Saturday, April 04, 2009

Master of Orion

Those of you who are eld, like me, will remember in the days of computing yore when computer games came on floppy disks, not CD or DVDs (or downloads). Those of you who are elder will remember cassette tapes and punch cards, but I'm not that eld.

Well, during the early days of computer gaming (not the early early days, when Space War was cutting edge), about the time of that the mighty 386 processors were ripping by at up to 50 mhz (well, the 386SX2 could do that as I recall), and after the introduction of the amazing SoundBlaster card (which really was revolutionary at the time) there was a game called Master of Orion. It was essentially a primitive version of Civilization, but set in space. You control an empire, beginning with one world, and then explore other planets, expand to those planets, exploit their resources, and then exterminate all the other empires. This was, as far as I know, the first of the 4X space games (eXplore, eXpand, eXploit, and eXterminate). As you go along you allocate resources to things like producing ships (for colonization, to attack other empires, or to defend yourself from them), building new factories (which enhance the production of your world for everything else you do), researching new technologies (which allow you to colonize different types of worlds, terraform them, build more factories, and make better and better ships), or building defensive missile bases for your planets. You also, and this is the cool part, get to design your own ships using components that you have developed through your research. Those ships then rumble thee forth to the lands of the unbelieving scum on the other side (name that song, I dare you!). If it sounds pretty cool, it really is. If it sounds like lots of other games, it is, because it kind of started a whole genre.

When I got MOO (as it's affectionately called) I had an old 286 that could barely run it. When I upgraded to a 386 (my first upgrade ever) I was ecstatic to be able to play MOO at a decent processing speed. And play it I did. For many, many hours. More than I've ever played any other game (and that is saying a whole whole lot). This was one of the 2 or 3 games I can think of that I would play through the night on occasion (which was dumb, and really really geeky, but it was just that cool). MOO, for me, struck the perfect balance of challenge and possibility, strategy and tactics (very rudimentary tactics, which is good because I'm a very rudimentary tactician), complexity and ease of play.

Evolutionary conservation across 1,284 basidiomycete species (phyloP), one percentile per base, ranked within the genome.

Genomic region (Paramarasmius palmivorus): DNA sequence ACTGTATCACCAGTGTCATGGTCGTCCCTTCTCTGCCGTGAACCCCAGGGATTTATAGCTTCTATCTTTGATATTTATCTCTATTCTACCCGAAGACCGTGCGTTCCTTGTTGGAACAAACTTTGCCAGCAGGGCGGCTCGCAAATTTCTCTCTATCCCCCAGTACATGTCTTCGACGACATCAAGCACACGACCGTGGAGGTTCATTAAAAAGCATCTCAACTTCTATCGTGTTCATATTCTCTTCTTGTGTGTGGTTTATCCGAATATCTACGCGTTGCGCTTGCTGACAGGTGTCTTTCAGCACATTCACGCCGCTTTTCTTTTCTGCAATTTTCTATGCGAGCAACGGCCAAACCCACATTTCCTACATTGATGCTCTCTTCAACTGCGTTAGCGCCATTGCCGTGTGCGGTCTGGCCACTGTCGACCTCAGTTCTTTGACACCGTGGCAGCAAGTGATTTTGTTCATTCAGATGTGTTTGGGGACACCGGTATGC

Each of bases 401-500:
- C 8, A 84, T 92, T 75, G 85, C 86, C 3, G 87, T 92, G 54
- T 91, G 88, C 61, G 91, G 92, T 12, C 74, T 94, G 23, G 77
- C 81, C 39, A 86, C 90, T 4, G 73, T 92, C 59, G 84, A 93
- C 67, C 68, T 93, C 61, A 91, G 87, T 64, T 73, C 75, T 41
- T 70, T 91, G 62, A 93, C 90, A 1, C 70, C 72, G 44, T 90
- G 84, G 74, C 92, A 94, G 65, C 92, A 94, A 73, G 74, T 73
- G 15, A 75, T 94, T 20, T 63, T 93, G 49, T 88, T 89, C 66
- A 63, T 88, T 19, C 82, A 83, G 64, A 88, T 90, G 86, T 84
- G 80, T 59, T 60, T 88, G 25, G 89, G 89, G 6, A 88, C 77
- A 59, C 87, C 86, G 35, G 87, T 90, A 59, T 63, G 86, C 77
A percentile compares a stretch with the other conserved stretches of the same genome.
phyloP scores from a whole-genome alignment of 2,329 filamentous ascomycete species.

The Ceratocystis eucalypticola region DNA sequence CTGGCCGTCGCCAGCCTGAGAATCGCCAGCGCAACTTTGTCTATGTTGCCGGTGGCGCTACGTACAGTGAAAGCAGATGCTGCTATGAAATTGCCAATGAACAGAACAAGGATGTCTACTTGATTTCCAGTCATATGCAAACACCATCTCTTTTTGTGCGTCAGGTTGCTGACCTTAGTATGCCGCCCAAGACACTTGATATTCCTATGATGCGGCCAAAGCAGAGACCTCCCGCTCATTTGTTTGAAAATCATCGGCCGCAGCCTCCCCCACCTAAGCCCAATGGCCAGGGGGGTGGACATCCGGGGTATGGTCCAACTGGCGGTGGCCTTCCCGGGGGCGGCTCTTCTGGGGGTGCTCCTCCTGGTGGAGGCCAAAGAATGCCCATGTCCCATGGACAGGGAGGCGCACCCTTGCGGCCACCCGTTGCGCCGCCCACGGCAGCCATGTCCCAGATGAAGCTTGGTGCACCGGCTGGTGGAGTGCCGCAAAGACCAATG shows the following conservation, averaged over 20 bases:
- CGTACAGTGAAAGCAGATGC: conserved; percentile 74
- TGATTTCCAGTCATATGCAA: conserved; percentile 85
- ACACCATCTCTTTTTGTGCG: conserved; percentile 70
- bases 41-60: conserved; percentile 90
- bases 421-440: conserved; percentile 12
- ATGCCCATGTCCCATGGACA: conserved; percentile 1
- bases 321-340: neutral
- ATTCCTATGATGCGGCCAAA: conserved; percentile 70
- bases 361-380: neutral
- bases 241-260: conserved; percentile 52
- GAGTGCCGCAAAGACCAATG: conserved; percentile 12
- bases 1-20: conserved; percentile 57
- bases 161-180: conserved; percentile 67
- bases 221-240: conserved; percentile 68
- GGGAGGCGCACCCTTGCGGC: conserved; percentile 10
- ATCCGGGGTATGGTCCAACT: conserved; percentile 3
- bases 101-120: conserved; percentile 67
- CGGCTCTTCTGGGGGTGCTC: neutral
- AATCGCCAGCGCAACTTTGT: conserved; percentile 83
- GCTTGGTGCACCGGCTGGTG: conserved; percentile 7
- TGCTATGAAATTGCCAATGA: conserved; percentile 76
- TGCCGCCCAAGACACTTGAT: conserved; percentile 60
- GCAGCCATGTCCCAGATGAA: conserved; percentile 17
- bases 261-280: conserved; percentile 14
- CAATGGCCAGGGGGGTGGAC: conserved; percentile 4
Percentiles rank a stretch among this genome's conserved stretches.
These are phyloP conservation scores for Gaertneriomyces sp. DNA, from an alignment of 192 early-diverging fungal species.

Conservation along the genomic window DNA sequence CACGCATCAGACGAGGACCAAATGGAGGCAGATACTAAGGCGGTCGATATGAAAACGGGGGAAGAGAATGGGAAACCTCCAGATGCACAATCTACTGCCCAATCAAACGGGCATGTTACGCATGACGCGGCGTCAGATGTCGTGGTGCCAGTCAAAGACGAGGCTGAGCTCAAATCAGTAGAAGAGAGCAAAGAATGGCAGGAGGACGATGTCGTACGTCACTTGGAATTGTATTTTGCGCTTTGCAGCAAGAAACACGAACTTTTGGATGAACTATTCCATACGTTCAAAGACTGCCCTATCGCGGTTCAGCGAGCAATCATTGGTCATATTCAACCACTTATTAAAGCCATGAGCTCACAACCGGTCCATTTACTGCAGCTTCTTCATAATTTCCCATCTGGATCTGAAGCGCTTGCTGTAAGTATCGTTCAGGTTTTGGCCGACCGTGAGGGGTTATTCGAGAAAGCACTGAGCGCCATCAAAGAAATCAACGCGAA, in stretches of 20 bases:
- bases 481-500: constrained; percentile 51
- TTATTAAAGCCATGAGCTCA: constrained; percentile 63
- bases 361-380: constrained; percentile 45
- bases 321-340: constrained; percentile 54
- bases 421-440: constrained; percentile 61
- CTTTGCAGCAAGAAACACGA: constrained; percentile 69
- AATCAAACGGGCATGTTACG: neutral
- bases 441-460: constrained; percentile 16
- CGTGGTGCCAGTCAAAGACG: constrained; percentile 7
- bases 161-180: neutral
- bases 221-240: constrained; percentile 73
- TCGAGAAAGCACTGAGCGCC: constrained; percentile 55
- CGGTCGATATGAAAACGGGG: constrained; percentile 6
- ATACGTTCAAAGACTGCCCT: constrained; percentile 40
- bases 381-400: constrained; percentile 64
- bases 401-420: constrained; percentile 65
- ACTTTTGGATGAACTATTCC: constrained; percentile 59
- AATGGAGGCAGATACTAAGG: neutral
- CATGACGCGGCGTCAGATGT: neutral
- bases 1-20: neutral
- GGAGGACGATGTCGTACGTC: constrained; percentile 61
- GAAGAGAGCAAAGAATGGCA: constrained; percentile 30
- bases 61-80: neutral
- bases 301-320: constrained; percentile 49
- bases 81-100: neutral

So why am I blogging about it? Because it is, hands down, the number one Time Waster I've encountered. So much so that I still play it today! I run DosBox as an emulater and it works like a charm. One of my greatest disappointments with my linux box is that it lacks the processing power to play MOO at a good speed (DosBox is not all that tough on a modern system running at 2+ Ghz, and my Athlon dual core 6000+ doesn't even flinch, but my linux box is a dignified, classic, Athlon Thunderbird running at 1.0 Ghz), which means it struggles to run games that "high tech" in DosBox at a decent speed. If I had never touched MOO, and used all that time "productively," I'd probably have a second Master's degree or something. But then I would have missed out on wiping out all those alien races :o)

If you also have fond memories of MOO it's available online (here), as is DosBox (here). Check it out!

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